The EU further said: "We therefore need clarity now on what exactly are the concerns that were raised specifically by one member:

"(1) If a confirmation of the open-ended nature of the interim solution is needed, then I think this can most probably be achieved. We are certainly ready to look at ways to clarify aspects of the Bali package, as long as we respect the substance of our Ministers' decisions;

"(2) If some members were to expect that a permanent solution should become a condition to adopt the TF Protocol then we are reopening what Ministers agreed in Bali. This cannot be an option, and agreeing on completely unrealistic deadlines cannot be one either.

"(3) But, for our part, we are ready to move the food security discussion forward and to accelerate work and reflections on a permanent solution. We believe that collectively we can certainly actively explore realistic ways to accelerate the negotiations on this issue and others."

The EU further said that in order to move forward in a realistic way, "we need a clear understanding that the TF Protocol will be adopted, without links and conditions that go clearly beyond Bali. Unless this is addressed, we are concerned that many WTO Members will not be able to engage in meaningful substantive negotiations on the Post Bali work-programme or on any other issue, including public stockholding."

The EU told the informal HOD meeting that it is convinced that the organisation simply cannot realistically renegotiate Bali, cannot move on post-Bali without clearly and unambiguously upholding Bali, and there cannot be business as usual.

Meanwhile, at the informal Agriculture Committee meeting on Tuesday, trade officials said that several countries including the US, the EU, Japan and Australia voiced objection to India's opposition to accepting the Protocol of Amendment on the TFA by the 31 July deadline until a permanent solution is found on the issue of public stockholding for food security purposes.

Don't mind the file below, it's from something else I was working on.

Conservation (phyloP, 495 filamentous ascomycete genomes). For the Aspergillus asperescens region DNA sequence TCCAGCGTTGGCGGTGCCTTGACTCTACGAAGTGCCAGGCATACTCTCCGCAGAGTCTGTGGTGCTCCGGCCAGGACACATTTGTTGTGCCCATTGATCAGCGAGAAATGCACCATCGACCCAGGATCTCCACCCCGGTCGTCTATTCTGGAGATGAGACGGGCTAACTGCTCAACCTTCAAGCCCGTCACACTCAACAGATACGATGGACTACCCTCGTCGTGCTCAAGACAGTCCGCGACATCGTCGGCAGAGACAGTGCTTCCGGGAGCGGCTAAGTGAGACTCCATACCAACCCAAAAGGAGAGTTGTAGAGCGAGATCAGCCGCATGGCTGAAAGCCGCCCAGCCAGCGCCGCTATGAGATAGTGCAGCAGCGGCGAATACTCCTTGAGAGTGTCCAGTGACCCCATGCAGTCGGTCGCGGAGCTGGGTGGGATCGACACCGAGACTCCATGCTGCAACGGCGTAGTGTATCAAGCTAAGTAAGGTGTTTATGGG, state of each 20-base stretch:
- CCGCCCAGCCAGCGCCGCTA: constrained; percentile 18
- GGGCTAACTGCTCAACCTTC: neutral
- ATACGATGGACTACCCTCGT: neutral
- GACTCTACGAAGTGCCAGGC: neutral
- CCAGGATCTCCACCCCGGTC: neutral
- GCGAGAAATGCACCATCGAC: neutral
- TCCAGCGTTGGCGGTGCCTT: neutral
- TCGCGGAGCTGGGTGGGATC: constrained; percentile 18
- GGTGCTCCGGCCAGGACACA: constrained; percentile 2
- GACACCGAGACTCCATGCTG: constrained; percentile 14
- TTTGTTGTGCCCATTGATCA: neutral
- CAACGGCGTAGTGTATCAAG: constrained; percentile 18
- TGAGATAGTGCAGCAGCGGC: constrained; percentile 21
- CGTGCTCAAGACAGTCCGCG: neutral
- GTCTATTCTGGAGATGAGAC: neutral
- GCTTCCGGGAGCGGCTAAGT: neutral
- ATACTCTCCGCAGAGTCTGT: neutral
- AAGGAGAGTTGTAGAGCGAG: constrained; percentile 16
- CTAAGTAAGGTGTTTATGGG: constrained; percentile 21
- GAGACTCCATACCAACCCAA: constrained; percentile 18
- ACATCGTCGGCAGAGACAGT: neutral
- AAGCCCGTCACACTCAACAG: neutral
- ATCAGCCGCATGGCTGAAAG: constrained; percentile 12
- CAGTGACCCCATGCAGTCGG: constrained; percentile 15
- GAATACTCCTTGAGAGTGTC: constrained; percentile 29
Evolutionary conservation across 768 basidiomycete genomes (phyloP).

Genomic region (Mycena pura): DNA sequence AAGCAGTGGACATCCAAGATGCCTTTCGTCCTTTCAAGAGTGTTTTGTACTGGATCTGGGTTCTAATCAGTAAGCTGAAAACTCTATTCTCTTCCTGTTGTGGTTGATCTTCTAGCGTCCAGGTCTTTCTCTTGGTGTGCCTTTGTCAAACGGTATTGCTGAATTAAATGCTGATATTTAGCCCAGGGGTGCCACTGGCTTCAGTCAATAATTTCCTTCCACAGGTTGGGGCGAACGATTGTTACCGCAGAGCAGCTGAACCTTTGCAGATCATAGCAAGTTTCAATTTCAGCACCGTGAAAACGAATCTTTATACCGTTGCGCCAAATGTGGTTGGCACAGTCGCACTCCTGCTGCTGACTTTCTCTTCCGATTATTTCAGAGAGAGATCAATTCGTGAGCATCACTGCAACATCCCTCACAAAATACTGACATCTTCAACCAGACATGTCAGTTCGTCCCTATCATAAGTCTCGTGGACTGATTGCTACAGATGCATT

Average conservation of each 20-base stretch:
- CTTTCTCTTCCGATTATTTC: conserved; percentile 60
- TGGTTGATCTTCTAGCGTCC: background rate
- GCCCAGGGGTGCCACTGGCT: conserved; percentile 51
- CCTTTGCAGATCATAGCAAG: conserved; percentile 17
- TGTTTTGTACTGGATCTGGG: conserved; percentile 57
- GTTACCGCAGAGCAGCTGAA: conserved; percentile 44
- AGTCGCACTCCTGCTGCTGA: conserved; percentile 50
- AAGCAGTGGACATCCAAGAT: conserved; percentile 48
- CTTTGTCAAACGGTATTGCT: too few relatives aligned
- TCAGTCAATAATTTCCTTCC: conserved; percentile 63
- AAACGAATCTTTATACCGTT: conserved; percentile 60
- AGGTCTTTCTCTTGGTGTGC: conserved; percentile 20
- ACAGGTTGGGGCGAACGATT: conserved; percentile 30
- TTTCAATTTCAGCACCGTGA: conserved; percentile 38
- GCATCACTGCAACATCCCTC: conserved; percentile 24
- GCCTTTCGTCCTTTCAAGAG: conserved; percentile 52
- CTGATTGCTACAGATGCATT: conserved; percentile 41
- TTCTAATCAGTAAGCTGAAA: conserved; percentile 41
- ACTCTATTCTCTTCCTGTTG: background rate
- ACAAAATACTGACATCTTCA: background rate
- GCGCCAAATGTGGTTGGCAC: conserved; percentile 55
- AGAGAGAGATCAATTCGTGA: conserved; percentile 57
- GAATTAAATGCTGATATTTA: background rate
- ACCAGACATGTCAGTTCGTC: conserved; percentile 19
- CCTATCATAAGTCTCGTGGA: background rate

According to trade officials, Australia asked for an explanation for the difference between the G-33 group's 17 July 2014 proposal, which called for a permanent solution on public stockholding to be agreed by 2017, as was agreed at Bali, and the position of the G-33 member that is blocking the TFA and calling for both the permanent solution and the TFA to be concluded by the end of 2014.

According to trade officials, India said that it would explain the G-33 proposal when members start negotiating a permanent solution on public stockholding for food security purposes.

India also said that it was not going to repeat what it had said at the informal HOD meeting on Monday, trade officials added.

Some members also said that they were unclear about what the problem with the Bali decision on public stockholding for food security purposes was.

According to trade officials, they said that if the problem arose because of a lack of clarity about the duration of the present interim decision, then they would be happy to confirm that it will remain in place until a permanent solution is found.

However, negotiating the content of the permanent solution would take more time than the rest of 2014, they added.

According to trade officials, India said that it had seen hundreds of brackets fall within weeks, hence, it can be done by December (in an apparent reference to the negotiations on the text of the TFA).

According to trade officials, the discussion on which body should handle the talks on the permanent solution on public stockholding also proved inconclusive, with a number of legal and procedural arguments being put forward, particularly for treating the talks as a negotiation in the Committee's "special sessions".

According to trade officials, the Chair of the Agriculture Committee, Ms Miriam Beatriz Chaves of Argentina, said that the link between trade facilitation and public stockholding could only be settled in a broader body such as the Trade Negotiations Committee.

The Chair said that she would reconvene this meeting later to discuss the appropriate forum for handling the permanent solution on public stockholding for food security purposes. +